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Robert Randolph: Going Back to the Roots

Robert Randolph: Going Back to the Roots

Originally published in Guitar World, September 2010

The pedal-steel guitarist returns to sacred ground on We Walk This Road.

 

The pedal steel guitar has its share of virtuosos, but Robert Randolph is the spidery instrument’s first rock star. In the past three years he’s traded licks around the world with Eric Clapton as Slowhand’s hand-picked opener, he’s become the new-guy ruler of jam fest Bonnaroo, and he’s sparred with Joe Satriani, Buddy Guy, and other major badasses on Experience Hendrix tours.

Now the genial 29-year-old, who picks a 13-string Jackson pedal steel with the sleight-of-hand dexterity of Ricky Jay, has come full circle. Randolph’s new We Walk This Road, produced by T-Bone Burnett, revisits his own gospel-music background, and then some.

“This album celebrates the last 100 years of American roots music,” Randolph says. “We go back to spiritualss and Blind Willie Johnson, but we use that historic inspiration to drive our songs toward the present and future, with a message of hope.”

Raised as a “slide brother” in the House of God, a Pentecostal faith that’s used steel guitar in its services since the Thirties, Randolph crossed over in 2000, leaving his New Jersey home to play a mix of gospel and pop R&B classics in New York City clubs. He also cofounded alt-roots supergroup the Word, then cut three raucous albums with his group Family Band.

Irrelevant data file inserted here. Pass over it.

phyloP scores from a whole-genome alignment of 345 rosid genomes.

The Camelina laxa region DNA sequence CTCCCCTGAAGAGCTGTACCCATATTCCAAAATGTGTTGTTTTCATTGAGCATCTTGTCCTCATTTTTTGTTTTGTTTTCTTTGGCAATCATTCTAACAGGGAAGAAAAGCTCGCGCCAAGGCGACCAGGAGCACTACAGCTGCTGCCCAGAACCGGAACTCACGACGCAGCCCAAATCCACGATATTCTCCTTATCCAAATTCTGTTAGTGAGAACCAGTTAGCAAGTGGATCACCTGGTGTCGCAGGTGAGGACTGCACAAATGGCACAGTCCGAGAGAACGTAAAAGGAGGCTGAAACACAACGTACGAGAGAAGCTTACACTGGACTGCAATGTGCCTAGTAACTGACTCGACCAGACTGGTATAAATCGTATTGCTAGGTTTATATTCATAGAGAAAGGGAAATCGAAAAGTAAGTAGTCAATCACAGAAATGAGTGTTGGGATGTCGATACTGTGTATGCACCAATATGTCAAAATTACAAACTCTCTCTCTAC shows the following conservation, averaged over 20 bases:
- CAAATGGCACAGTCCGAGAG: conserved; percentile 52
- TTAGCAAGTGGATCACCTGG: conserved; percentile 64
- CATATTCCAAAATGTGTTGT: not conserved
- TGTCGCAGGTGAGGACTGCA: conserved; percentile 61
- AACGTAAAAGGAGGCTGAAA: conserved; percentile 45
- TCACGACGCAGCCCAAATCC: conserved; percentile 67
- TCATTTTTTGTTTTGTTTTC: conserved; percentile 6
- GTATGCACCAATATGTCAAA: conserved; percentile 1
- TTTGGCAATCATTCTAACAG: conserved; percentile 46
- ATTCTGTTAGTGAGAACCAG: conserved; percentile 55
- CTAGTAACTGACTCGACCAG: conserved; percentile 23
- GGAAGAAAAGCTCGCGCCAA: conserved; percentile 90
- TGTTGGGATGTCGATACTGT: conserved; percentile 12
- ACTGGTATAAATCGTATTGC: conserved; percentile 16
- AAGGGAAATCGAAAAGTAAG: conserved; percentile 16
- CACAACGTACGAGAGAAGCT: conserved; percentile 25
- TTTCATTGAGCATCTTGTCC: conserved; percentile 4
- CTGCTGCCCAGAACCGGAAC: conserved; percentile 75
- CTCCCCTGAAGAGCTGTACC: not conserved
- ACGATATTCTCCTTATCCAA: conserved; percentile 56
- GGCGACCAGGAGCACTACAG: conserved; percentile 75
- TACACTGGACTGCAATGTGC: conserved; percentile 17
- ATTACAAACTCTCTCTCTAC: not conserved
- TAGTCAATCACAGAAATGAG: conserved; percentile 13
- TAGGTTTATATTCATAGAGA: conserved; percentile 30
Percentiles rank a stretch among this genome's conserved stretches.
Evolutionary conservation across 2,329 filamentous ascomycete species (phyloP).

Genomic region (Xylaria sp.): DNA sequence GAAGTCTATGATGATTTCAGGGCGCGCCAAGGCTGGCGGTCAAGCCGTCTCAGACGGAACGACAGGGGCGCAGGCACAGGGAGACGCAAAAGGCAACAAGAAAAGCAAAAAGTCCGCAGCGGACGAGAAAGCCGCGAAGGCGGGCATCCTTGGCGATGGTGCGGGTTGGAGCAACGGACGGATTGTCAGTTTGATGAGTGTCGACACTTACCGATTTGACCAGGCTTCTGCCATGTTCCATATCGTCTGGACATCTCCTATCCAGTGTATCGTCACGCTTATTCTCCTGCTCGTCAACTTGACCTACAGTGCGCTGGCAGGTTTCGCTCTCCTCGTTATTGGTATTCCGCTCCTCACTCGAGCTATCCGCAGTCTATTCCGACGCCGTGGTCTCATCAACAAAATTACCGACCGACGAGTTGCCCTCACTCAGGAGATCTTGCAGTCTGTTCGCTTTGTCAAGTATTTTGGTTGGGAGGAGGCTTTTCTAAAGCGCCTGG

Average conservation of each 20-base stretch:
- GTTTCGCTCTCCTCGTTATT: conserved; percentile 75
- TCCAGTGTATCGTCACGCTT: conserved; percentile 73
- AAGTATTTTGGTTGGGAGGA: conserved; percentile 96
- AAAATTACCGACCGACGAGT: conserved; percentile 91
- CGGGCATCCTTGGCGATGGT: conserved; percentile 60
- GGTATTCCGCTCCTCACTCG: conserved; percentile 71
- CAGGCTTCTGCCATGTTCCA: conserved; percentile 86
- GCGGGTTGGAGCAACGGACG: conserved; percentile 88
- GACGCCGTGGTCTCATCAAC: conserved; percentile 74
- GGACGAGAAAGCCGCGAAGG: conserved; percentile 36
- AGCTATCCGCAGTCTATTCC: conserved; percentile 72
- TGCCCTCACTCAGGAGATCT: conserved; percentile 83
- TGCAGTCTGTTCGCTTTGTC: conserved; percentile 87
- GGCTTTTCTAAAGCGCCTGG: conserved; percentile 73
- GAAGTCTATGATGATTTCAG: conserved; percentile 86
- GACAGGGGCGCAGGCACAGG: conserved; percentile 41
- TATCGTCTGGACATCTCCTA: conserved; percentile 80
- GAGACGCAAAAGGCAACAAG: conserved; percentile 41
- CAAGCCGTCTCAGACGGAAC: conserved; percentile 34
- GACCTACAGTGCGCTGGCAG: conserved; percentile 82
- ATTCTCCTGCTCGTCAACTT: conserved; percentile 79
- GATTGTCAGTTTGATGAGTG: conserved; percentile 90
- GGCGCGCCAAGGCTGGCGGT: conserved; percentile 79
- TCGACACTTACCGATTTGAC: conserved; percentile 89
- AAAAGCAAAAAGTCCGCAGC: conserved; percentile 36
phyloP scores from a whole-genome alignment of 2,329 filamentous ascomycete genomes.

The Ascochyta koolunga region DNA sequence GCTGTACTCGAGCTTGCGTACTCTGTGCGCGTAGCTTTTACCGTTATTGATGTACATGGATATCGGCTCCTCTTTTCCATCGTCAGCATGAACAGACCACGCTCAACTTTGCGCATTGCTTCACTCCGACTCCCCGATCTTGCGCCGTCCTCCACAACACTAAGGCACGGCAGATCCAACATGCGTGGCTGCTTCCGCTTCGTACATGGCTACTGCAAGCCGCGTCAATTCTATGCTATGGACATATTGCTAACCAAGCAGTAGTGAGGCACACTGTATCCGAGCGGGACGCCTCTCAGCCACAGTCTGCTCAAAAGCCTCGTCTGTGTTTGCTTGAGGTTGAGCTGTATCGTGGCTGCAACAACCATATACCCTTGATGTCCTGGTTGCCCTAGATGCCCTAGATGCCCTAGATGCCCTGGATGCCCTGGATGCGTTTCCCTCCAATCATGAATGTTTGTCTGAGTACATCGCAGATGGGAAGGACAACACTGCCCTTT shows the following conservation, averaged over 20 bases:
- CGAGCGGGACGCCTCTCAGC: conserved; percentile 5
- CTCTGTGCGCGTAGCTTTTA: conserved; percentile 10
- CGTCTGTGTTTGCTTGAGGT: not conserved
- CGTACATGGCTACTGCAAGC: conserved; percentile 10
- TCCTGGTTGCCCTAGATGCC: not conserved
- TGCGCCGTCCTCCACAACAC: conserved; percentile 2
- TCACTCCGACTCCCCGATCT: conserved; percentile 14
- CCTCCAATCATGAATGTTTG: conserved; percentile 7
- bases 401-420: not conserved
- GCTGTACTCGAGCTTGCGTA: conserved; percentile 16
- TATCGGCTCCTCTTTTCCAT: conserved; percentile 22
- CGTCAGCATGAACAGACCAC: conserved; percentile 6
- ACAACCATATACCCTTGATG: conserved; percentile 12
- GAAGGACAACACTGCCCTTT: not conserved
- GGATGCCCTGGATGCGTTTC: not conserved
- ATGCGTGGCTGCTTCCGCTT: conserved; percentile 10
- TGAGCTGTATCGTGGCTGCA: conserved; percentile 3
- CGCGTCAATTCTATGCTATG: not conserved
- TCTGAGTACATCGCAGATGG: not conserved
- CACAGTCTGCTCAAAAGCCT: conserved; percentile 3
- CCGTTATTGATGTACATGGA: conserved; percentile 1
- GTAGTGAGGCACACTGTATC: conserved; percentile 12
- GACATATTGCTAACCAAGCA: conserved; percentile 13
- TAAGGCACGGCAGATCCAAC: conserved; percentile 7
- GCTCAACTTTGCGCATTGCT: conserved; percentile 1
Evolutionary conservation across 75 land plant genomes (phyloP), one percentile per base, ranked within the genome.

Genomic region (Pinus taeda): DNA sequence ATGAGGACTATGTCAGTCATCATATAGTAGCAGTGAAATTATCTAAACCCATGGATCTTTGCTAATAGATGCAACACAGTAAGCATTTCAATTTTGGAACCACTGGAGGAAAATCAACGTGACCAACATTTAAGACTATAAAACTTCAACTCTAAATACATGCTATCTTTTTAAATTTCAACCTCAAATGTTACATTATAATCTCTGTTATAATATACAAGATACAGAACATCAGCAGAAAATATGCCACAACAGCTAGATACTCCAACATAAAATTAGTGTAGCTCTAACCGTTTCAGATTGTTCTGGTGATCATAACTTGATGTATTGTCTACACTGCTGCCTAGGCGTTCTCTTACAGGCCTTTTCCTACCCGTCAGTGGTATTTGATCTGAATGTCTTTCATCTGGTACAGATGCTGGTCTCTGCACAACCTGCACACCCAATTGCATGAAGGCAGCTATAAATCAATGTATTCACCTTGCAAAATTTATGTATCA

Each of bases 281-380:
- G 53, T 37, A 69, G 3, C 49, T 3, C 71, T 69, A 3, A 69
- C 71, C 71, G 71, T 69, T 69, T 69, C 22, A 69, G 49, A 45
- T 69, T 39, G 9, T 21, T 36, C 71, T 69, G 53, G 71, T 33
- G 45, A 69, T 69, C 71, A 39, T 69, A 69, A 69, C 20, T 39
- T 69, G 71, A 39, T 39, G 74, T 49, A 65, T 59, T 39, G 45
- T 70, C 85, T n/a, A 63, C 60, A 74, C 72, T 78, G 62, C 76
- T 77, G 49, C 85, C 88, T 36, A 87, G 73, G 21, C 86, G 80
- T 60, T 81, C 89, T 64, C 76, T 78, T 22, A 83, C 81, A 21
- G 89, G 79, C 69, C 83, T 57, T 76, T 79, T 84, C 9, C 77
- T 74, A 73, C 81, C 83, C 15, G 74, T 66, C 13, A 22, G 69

There’s not a speck of dust on the feel-good We Walk This Road, thanks to Randolph’s high-energy amalgamation of funk, rock, blues, jazz and pure zinging sound. Tunes like “I Still Belong to Jesus” blend the energy of the roadhouse and the zeal of the church. Randolph blurs sweet, voice-like phrasing with state-of-the-blurt stomp boxes like the Crowther Prunes and Custard distortion. And he owns a singular style of jet-speed single-note picking inspired by his fret-burning six-string hero Stevie Ray Vaughan.

“It took me a long time to develop a technique on steel to plays as precise as Stevie,” Randolph relates. “I use string blocking with my thumb in front of the slide bar, so the bar won’t make other strings ring. Plus, I wear extra-tight metal picks—so tight they hurt sometimes. That’s the only way I can hit those super-fast licks.”



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